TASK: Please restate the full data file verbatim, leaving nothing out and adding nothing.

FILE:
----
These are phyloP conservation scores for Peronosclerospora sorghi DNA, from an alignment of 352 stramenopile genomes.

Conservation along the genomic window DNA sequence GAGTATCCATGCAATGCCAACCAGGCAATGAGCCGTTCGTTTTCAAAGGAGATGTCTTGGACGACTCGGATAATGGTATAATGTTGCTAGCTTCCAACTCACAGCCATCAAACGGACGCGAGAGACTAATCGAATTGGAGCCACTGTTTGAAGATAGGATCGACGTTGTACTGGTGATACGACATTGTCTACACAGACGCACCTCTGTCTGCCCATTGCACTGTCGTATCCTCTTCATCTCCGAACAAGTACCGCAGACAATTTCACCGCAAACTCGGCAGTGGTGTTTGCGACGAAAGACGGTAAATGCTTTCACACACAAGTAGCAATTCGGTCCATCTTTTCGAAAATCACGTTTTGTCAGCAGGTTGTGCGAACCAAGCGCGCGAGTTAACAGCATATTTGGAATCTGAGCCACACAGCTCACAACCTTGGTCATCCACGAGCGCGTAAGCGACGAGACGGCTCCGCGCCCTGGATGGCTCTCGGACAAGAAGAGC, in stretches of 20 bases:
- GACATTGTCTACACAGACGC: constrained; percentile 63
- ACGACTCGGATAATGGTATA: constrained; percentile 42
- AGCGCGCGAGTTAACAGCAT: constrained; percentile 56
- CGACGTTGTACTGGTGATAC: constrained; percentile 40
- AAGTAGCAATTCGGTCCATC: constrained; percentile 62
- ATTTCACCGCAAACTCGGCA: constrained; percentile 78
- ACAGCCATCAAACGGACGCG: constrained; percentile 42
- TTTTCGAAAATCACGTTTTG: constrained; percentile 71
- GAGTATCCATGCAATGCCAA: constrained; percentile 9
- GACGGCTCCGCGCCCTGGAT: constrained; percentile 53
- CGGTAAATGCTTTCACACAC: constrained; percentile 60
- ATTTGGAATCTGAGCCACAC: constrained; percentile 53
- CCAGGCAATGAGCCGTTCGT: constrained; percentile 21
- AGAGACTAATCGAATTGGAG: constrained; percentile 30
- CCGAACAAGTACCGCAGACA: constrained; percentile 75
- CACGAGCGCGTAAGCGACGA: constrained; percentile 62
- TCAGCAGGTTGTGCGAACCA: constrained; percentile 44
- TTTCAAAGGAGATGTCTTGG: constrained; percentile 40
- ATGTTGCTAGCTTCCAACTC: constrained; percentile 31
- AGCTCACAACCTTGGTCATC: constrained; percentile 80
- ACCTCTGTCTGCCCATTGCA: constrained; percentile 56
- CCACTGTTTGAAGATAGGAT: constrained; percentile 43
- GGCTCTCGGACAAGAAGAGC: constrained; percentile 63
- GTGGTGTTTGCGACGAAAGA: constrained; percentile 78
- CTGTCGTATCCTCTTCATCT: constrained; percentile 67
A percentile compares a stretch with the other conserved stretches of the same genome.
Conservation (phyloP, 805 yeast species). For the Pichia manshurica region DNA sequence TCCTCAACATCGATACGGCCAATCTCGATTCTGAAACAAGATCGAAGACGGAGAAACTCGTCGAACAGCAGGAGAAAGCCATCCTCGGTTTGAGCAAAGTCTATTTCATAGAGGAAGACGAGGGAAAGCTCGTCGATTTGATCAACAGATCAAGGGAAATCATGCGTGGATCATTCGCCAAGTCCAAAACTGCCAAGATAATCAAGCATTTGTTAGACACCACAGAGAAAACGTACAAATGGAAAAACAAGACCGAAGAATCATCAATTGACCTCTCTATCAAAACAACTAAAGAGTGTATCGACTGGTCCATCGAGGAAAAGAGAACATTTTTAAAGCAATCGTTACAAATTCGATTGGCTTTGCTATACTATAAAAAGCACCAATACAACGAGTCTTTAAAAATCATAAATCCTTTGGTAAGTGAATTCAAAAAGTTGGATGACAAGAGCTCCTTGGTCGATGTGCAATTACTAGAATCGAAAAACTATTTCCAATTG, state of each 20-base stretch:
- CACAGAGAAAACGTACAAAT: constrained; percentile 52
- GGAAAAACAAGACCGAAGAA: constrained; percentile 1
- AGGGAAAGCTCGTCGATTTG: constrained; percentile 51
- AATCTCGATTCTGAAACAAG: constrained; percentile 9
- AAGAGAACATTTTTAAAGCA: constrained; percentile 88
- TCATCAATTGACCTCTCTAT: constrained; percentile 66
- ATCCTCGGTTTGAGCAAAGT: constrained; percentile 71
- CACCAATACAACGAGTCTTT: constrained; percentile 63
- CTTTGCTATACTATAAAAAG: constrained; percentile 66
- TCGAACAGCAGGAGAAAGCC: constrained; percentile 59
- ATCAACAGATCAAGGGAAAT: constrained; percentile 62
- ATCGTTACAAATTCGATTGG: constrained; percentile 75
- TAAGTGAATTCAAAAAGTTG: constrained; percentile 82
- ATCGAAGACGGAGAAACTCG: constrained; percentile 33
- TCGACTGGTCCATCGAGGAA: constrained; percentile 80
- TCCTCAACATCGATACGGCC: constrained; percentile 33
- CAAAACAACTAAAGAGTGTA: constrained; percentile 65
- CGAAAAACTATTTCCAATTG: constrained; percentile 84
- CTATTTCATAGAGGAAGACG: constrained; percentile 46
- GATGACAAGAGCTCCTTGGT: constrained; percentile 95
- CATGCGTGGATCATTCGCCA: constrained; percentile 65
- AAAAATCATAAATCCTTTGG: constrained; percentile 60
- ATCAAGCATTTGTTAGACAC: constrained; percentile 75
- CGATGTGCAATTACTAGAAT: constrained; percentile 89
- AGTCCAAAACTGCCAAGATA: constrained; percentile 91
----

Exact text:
These are phyloP conservation scores for Peronosclerospora sorghi DNA, from an alignment of 352 stramenopile genomes.

Conservation along the genomic window DNA sequence GAGTATCCATGCAATGCCAACCAGGCAATGAGCCGTTCGTTTTCAAAGGAGATGTCTTGGACGACTCGGATAATGGTATAATGTTGCTAGCTTCCAACTCACAGCCATCAAACGGACGCGAGAGACTAATCGAATTGGAGCCACTGTTTGAAGATAGGATCGACGTTGTACTGGTGATACGACATTGTCTACACAGACGCACCTCTGTCTGCCCATTGCACTGTCGTATCCTCTTCATCTCCGAACAAGTACCGCAGACAATTTCACCGCAAACTCGGCAGTGGTGTTTGCGACGAAAGACGGTAAATGCTTTCACACACAAGTAGCAATTCGGTCCATCTTTTCGAAAATCACGTTTTGTCAGCAGGTTGTGCGAACCAAGCGCGCGAGTTAACAGCATATTTGGAATCTGAGCCACACAGCTCACAACCTTGGTCATCCACGAGCGCGTAAGCGACGAGACGGCTCCGCGCCCTGGATGGCTCTCGGACAAGAAGAGC, in stretches of 20 bases:
- GACATTGTCTACACAGACGC: constrained; percentile 63
- ACGACTCGGATAATGGTATA: constrained; percentile 42
- AGCGCGCGAGTTAACAGCAT: constrained; percentile 56
- CGACGTTGTACTGGTGATAC: constrained; percentile 40
- AAGTAGCAATTCGGTCCATC: constrained; percentile 62
- ATTTCACCGCAAACTCGGCA: constrained; percentile 78
- ACAGCCATCAAACGGACGCG: constrained; percentile 42
- TTTTCGAAAATCACGTTTTG: constrained; percentile 71
- GAGTATCCATGCAATGCCAA: constrained; percentile 9
- GACGGCTCCGCGCCCTGGAT: constrained; percentile 53
- CGGTAAATGCTTTCACACAC: constrained; percentile 60
- ATTTGGAATCTGAGCCACAC: constrained; percentile 53
- CCAGGCAATGAGCCGTTCGT: constrained; percentile 21
- AGAGACTAATCGAATTGGAG: constrained; percentile 30
- CCGAACAAGTACCGCAGACA: constrained; percentile 75
- CACGAGCGCGTAAGCGACGA: constrained; percentile 62
- TCAGCAGGTTGTGCGAACCA: constrained; percentile 44
- TTTCAAAGGAGATGTCTTGG: constrained; percentile 40
- ATGTTGCTAGCTTCCAACTC: constrained; percentile 31
- AGCTCACAACCTTGGTCATC: constrained; percentile 80
- ACCTCTGTCTGCCCATTGCA: constrained; percentile 56
- CCACTGTTTGAAGATAGGAT: constrained; percentile 43
- GGCTCTCGGACAAGAAGAGC: constrained; percentile 63
- GTGGTGTTTGCGACGAAAGA: constrained; percentile 78
- CTGTCGTATCCTCTTCATCT: constrained; percentile 67
A percentile compares a stretch with the other conserved stretches of the same genome.
Conservation (phyloP, 805 yeast species). For the Pichia manshurica region DNA sequence TCCTCAACATCGATACGGCCAATCTCGATTCTGAAACAAGATCGAAGACGGAGAAACTCGTCGAACAGCAGGAGAAAGCCATCCTCGGTTTGAGCAAAGTCTATTTCATAGAGGAAGACGAGGGAAAGCTCGTCGATTTGATCAACAGATCAAGGGAAATCATGCGTGGATCATTCGCCAAGTCCAAAACTGCCAAGATAATCAAGCATTTGTTAGACACCACAGAGAAAACGTACAAATGGAAAAACAAGACCGAAGAATCATCAATTGACCTCTCTATCAAAACAACTAAAGAGTGTATCGACTGGTCCATCGAGGAAAAGAGAACATTTTTAAAGCAATCGTTACAAATTCGATTGGCTTTGCTATACTATAAAAAGCACCAATACAACGAGTCTTTAAAAATCATAAATCCTTTGGTAAGTGAATTCAAAAAGTTGGATGACAAGAGCTCCTTGGTCGATGTGCAATTACTAGAATCGAAAAACTATTTCCAATTG, state of each 20-base stretch:
- CACAGAGAAAACGTACAAAT: constrained; percentile 52
- GGAAAAACAAGACCGAAGAA: constrained; percentile 1
- AGGGAAAGCTCGTCGATTTG: constrained; percentile 51
- AATCTCGATTCTGAAACAAG: constrained; percentile 9
- AAGAGAACATTTTTAAAGCA: constrained; percentile 88
- TCATCAATTGACCTCTCTAT: constrained; percentile 66
- ATCCTCGGTTTGAGCAAAGT: constrained; percentile 71
- CACCAATACAACGAGTCTTT: constrained; percentile 63
- CTTTGCTATACTATAAAAAG: constrained; percentile 66
- TCGAACAGCAGGAGAAAGCC: constrained; percentile 59
- ATCAACAGATCAAGGGAAAT: constrained; percentile 62
- ATCGTTACAAATTCGATTGG: constrained; percentile 75
- TAAGTGAATTCAAAAAGTTG: constrained; percentile 82
- ATCGAAGACGGAGAAACTCG: constrained; percentile 33
- TCGACTGGTCCATCGAGGAA: constrained; percentile 80
- TCCTCAACATCGATACGGCC: constrained; percentile 33
- CAAAACAACTAAAGAGTGTA: constrained; percentile 65
- CGAAAAACTATTTCCAATTG: constrained; percentile 84
- CTATTTCATAGAGGAAGACG: constrained; percentile 46
- GATGACAAGAGCTCCTTGGT: constrained; percentile 95
- CATGCGTGGATCATTCGCCA: constrained; percentile 65
- AAAAATCATAAATCCTTTGG: constrained; percentile 60
- ATCAAGCATTTGTTAGACAC: constrained; percentile 75
- CGATGTGCAATTACTAGAAT: constrained; percentile 89
- AGTCCAAAACTGCCAAGATA: constrained; percentile 91